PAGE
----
The following is the substance of a letter from Mr. Jesse Hunt, of this town, dated near Fort Pickering, Feb. 17th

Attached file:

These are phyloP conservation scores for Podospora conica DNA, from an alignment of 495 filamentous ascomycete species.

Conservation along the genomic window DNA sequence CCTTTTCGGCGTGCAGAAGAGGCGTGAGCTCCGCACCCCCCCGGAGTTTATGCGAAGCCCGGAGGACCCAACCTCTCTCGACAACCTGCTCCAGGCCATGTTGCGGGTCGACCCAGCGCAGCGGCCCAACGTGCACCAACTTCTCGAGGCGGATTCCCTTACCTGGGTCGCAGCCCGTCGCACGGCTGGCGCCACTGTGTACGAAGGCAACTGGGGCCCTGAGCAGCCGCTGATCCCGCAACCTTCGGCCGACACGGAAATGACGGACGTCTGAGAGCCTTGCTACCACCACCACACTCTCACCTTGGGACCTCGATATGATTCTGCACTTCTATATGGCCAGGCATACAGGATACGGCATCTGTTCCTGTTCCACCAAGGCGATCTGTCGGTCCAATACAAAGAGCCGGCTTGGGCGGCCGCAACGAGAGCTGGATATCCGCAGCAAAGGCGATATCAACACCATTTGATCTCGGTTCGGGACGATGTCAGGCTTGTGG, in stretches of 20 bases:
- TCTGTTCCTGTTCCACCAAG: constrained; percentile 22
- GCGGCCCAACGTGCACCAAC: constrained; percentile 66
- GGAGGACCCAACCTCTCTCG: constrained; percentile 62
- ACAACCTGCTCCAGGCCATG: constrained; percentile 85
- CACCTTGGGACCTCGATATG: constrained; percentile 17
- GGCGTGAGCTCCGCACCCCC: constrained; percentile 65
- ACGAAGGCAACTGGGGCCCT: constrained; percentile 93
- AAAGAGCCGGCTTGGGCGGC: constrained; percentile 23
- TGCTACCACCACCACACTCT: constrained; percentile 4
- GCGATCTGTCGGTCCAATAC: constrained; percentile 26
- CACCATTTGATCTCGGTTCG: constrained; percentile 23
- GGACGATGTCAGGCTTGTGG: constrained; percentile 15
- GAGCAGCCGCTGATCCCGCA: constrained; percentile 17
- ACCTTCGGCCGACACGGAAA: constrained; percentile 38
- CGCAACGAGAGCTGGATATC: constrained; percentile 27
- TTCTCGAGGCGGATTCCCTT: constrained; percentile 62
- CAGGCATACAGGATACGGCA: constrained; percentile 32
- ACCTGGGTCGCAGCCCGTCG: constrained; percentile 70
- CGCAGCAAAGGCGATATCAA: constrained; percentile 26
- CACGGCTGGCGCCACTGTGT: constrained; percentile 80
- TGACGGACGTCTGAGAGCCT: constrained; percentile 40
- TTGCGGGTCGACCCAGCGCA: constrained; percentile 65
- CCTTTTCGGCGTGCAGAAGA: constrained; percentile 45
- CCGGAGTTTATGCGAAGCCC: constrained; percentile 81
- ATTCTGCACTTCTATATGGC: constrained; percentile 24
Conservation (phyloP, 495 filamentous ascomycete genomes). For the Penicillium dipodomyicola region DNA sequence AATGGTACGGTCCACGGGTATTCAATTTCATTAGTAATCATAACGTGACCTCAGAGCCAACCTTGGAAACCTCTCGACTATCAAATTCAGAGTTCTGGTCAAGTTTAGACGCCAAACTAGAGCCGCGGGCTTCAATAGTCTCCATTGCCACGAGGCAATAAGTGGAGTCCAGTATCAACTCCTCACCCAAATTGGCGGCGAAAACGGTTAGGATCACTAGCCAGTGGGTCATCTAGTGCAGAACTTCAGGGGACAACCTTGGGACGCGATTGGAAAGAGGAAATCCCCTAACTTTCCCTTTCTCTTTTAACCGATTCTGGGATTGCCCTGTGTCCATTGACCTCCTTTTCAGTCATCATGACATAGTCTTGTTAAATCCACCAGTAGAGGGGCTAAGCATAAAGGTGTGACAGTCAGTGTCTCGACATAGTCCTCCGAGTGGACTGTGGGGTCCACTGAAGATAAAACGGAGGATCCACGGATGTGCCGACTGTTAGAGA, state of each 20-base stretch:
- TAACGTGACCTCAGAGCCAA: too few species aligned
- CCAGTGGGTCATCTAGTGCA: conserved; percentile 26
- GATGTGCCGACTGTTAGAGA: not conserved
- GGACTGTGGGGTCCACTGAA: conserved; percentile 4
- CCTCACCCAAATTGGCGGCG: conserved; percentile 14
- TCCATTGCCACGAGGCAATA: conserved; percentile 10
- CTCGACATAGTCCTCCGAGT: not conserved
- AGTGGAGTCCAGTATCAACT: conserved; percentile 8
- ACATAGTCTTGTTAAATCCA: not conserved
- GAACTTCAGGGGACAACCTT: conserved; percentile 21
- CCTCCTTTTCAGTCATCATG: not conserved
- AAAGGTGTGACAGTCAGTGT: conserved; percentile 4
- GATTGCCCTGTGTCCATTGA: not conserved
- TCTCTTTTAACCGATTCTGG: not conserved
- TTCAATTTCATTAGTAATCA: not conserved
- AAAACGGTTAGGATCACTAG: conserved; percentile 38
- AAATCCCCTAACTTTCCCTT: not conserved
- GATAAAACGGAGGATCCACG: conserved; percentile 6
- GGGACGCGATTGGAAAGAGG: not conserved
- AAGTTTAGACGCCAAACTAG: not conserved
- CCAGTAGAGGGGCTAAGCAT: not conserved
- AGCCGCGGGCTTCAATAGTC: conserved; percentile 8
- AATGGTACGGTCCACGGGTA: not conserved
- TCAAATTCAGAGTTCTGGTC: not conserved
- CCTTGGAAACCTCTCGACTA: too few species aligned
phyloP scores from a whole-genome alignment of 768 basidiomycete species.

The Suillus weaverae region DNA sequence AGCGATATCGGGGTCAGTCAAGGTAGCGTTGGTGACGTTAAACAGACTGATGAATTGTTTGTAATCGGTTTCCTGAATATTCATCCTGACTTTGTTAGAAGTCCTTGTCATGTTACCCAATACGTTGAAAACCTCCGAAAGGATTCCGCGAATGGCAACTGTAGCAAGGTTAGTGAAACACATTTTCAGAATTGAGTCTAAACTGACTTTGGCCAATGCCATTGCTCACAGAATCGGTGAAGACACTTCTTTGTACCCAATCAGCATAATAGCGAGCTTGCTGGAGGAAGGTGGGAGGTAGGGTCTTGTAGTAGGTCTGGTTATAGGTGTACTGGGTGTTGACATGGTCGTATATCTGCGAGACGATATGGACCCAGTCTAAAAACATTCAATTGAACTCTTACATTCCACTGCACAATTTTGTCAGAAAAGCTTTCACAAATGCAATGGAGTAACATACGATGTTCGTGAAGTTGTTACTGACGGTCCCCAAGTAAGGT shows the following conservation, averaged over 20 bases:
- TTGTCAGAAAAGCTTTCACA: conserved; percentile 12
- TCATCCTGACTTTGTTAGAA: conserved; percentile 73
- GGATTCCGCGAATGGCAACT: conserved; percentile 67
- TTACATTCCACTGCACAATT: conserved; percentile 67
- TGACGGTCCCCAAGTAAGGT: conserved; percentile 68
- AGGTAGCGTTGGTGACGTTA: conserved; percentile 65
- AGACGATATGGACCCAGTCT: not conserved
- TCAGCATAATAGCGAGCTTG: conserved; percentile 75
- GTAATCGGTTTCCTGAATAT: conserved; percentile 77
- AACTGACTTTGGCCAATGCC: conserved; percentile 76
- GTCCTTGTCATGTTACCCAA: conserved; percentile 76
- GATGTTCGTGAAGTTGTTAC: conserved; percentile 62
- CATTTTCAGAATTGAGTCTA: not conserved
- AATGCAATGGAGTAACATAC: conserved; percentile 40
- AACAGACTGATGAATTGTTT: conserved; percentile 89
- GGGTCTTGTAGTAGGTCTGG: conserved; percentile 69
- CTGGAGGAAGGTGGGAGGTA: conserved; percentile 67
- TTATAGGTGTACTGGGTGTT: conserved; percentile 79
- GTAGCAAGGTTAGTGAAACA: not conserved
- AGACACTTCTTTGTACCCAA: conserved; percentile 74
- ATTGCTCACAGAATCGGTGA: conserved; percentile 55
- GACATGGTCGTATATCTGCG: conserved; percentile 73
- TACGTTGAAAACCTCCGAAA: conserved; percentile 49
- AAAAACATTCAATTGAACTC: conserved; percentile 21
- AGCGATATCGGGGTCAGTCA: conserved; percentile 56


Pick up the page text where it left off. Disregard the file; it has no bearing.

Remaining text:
Mr. H. had got this far on his passage down to Natchez without experiencing any uncommon obstruction in the Mississippi, tho' frequently shook by earthquakes, especially on navigating that river. About [unreadable] experienced before; [unreadable] injury received. About [20?] miles above [New] Madrid the land was sunk in many places, and in others cleft with fissures. Found a part of the town sunk from one to 5 feet in depth; the buildings entirely 'knocked down,' and not a chimney standing. According to reports of the inhabitants, the country for 20 miles back was entirely destroyed; in some parts sunk, in others broken up with fissures, and lying in 'waves like the ocean.' - - T'was also said, the river rose from 10 to 20 feet in the short space of 20 minutes - - that several boats were lost, others driven on shore; that a family of a mother and 7 children were lost with one of the boats, the husband only being saved. From Fort P. to the Little Prairie, Mr. H. says the scene is truly distressing and far beyond the account given of it by Mr. Beckel (published in the Western Spy some time since.) Mr. Blackman, a gentleman in company and well acquainted with the Mississippi, says he does not see much difference, as to the sawyers, except that in one or two places, they are disturbed with their roots upwards, and stand somewhat thicker than before the convulsion occurred. Mr. H. confirms what was said in our last number, as to the inhabitants of New Madrid having fled and encamped in the fields; and adds that the cause of its ruin was the early shock of the 7th Feb. The Little Prairie was entirely abandoned.